**3.**A method according to claim 2, wherein the step of using phase shift information comprises determining multiple phase differences.

**4.**A method according to claim 1, further comprising setting an angular sweep frequency so as to allow a particular associated phase shift in a harmonic or between harmonics to correspond to a pre-determined distance between the radar system and the reflecting surface.)

**5.**A method according to claim 1, further comprising checking whether subsequent detected distances correspond with an expected distance evolution.)

**6.**A method according to claim 1, further comprising checking a signal to noise ratio of the phase shift information prior to detecting a height.

**7.**A method according to claim 6, wherein a height detection is started when the signal to noise ratio of the phase shift information exceeds a predetermined level.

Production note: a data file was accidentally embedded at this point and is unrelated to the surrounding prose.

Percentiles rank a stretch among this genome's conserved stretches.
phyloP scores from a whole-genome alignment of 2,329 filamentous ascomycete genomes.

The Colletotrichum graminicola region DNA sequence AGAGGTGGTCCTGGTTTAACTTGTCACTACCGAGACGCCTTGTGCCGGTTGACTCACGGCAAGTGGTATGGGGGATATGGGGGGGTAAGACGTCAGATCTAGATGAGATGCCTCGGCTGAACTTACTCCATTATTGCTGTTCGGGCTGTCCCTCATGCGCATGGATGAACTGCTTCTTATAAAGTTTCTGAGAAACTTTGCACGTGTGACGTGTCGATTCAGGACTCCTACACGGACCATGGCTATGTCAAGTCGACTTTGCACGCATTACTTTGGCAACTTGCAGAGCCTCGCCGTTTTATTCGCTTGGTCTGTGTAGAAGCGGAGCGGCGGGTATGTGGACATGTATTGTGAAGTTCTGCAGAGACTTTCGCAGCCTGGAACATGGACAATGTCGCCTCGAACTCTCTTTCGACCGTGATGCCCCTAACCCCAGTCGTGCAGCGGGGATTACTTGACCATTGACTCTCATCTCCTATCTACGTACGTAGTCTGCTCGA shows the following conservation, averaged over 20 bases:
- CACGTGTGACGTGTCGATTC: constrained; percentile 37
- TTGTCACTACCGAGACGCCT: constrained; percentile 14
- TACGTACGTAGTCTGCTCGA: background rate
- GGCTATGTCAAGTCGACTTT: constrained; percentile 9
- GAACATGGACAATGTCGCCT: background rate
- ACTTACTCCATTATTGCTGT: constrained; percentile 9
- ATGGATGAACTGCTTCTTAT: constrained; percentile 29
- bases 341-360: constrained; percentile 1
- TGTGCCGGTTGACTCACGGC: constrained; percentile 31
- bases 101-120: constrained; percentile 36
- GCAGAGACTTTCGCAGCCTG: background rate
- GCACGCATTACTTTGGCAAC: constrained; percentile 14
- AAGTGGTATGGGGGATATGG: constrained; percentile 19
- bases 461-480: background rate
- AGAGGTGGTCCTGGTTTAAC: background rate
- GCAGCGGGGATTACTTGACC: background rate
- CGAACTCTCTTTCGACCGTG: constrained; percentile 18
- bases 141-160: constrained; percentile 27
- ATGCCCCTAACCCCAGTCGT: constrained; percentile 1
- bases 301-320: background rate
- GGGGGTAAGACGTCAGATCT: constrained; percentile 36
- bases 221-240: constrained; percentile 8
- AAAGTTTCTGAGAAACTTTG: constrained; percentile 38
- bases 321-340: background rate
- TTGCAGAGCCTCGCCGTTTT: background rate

**8.**A method according to claim 6, wherein a signal to noise ratio of the phase shift information is determined by distributing calculated differential phases over K sets, low-pass filtering the K sets, selecting a reference set having a highest value for computing a signal strength, and computing a noise strength measured in the sets.

**9.**A radar system for detecting a distance to a reflecting surface, comprising: a transmitter module arranged for transmitting a frequency modulated continuous wave (FMCW) radar signal; receiver module arranged for receiving a reflected FMCW radar signal being the transmitted signal that has been reflected by the reflecting surface; and a processing unit arranged for: providing a beat signal having a frequency that is equal to the frequency difference between the transmitted signal and the received signal; determining harmonics of the beat signal by Fourier decomposition; and using phase shift information of at least one of said harmonics for determining a distance between the radar system and the reflecting surface.